Thought has replaced experiencing openly. They have switched place with each other. When you were a kid, all you wanted to do was have fun, explore, experience. You didn’t want to do chores and work and sit around in school learning, you wanted to learn through living life and adventure. Thought time was dead time, and experiential time was alive time. Once you hit your teens, thoughts became your life, and simply being, simply experiencing, with no thought of goal or fame or telling someone or what it could do for you… became boring. Dead time. As an infant, you could just lay in a field of tall grass. As a teen, you can lay in that same field… as long as you have your iPod, or a book, or someone there to talk with, or at least something to dream about. As a child, the field is the universe, and you’re there in it. As an adult, the field is the pretty backdrop for whatever is happening in your thoughts.
THINK LESS, EXPERIENCE MORE.
As I hitch hiked more often, spent more time out of the busy life, more time away from working on my dreams and interests, eventually the experiencing took over. I’d think about snippets of things of course, but I began to enjoy the experiences, what was happening right then, to me and around me, more than I wanted to think about what I was doing, where my life was headed, how to make money and do my projects. I think this is one of the reasons I never wrote a book about my hitch hiking experiences. Many people do… but I never wanted to get caught up in the ‘thinking’ about it. If I’d planned a book, then the next times I went hitching I’d be thinking about the book, about how each new event might be written for the book. I’d even start changing things I was doing, because maybe doing it a little differently would make a better story for the book.
I was hitch hiking to find my way back to opening up to experiencing ‘the everything’. I was yearning for simply being, within the circumstance, I no longer wanted to be using the circumstance as a sofa to recline on while I was doing more thinking.
With the letting-go of so much thinking, I became amazed at how much I could sense, experience, whatever was going on around me. As you may have read in the tool Notice Your Clarity, when we think about things, the very process of thinking takes our senses’ concentration – or rather, openness – away from what is happening around us. We can walk for half an hour, thinking hard about our job, troubles, whatever, and not remember a thing about where we just walked. Or we can stop thinking, and notice hundreds of things in that walk.
Thinking and experiencing do not seem to exist well in the same space. The more our minds are caught up in thinking, the less our minds are open to receiving what is coming in through our senses. When we’re thinking, our minds are churning, revolving stuff that’s already in there. When we stop thinking, we’re clearly open to what is coming in… and to what we want to send out. The churning stops, and the coming and going of what is all around us happens unfettered.
It’s a matter of ratios; we come into this world wide open, experiential. We have to learn things, so much of that experiencing closes off, replaced by thought time. When we reach teenhood, we’re almost completely about thought. And if those thoughts aren’t exciting to our senses, aren’t stimulating to them like the wonderful stimulations we had in infancy, then we search for industrial ways to stimulate ourselves, so entertainment, junk food, and vices come into play. We want them to change the way we feel, make us feel MOVED, again. Maybe we can’t let go for a long time, and our desire for these things becomes an addiction and the rest of our life crumbles into disrepair while we keep chasing the dragon, looking for the next artificial sense stimulation.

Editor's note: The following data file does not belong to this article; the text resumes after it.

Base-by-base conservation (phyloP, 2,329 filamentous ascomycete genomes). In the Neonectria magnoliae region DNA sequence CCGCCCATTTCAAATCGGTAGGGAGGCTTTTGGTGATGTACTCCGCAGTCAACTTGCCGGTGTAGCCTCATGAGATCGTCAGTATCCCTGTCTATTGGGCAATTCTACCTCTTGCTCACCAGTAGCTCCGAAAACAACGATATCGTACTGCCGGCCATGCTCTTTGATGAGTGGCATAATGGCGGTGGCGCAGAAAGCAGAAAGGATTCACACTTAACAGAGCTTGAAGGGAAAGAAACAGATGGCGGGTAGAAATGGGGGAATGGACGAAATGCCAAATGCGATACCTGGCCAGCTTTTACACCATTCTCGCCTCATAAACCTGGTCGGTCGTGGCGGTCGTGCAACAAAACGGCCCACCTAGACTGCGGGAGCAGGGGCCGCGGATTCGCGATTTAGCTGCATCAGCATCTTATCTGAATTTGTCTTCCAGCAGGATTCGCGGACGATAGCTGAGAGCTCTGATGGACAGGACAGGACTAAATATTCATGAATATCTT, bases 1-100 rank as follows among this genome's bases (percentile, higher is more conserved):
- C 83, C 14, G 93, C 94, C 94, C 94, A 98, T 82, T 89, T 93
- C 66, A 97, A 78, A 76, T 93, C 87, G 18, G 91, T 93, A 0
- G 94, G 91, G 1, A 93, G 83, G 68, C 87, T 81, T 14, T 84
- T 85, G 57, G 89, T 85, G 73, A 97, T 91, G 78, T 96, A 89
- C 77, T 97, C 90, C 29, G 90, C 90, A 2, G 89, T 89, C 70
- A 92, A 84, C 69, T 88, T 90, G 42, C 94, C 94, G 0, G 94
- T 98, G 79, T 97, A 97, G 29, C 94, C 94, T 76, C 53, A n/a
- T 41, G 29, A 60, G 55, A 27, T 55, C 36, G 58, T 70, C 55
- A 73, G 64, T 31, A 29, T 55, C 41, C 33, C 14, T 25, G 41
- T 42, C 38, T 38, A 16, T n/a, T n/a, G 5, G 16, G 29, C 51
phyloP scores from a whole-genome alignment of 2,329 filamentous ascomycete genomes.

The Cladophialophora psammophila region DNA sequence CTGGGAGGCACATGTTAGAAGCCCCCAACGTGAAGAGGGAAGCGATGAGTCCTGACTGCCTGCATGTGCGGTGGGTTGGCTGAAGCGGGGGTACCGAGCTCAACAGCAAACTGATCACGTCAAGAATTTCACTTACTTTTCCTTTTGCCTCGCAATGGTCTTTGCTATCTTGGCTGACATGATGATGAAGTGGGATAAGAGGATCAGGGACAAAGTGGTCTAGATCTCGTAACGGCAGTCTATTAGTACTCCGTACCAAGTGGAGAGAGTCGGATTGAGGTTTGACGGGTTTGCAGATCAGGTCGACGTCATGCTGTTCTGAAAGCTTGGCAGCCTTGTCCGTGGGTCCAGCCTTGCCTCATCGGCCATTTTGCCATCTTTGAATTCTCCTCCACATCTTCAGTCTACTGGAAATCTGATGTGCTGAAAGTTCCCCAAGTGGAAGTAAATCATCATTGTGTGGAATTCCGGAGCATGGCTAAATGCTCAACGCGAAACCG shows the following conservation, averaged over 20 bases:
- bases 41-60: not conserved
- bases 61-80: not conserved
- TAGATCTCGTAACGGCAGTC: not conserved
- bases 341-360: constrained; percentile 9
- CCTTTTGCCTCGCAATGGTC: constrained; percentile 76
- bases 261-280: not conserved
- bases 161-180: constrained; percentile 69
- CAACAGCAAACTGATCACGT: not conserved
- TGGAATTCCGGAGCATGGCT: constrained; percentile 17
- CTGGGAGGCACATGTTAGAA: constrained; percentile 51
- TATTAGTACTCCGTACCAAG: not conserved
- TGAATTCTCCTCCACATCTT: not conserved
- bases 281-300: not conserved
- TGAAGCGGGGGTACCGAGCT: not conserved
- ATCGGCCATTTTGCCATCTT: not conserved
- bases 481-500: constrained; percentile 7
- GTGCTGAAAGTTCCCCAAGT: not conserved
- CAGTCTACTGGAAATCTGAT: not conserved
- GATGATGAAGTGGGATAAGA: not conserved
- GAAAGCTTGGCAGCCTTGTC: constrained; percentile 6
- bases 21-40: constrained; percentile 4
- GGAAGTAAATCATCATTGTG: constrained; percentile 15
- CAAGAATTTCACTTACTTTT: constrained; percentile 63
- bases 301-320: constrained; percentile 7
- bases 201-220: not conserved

But now you are older. I am older. We know enough. We can once again change the ratios: we can allow ourselves to spend less time thinking, getting excited, dreaming, planning… and allow ourselves more time to just experience. It DOES get better, clearer, when you allow your body and mind to remember what you knew as a baby… how to be wide open and experiential. Doing this, is not learning something new; you’re allowing what is already there, to be unfiltered again. It becomes magical again, wondrous again, when you let the universe in again, rather than trying to feed your thoughts and senses with the stimulations made expressly to feed your human-constructed cravings for them. Really, when you think about it (ha ha), everything that exists, can be a wondrous experience. If you’re still thinking that a beer and a movie are more interesting than a field of grass, then you’re still thinking too much.
And that’s okay. I still do it too. But I have learned, and I keep remembering, that thought cuts off experiencing. And I remember that I have learned enough, been through enough, thought enough, and I want to get back to that wondrous experiencing. Experiencing is so clear, so truthful in each moment. Thinking blocks off what is coming in. Clear awareness, experiencing without thinking too much, opens the floodgates of the senses, and living becomes a wonder. Again.
Thinking less and experiencing more will not take you away from your hopes, dreams, relationships, interests… it will give them MORE energy, more purity, more authenticity, bigger wings. And infinite clarity.
THINK LESS, EXPERIENCE MORE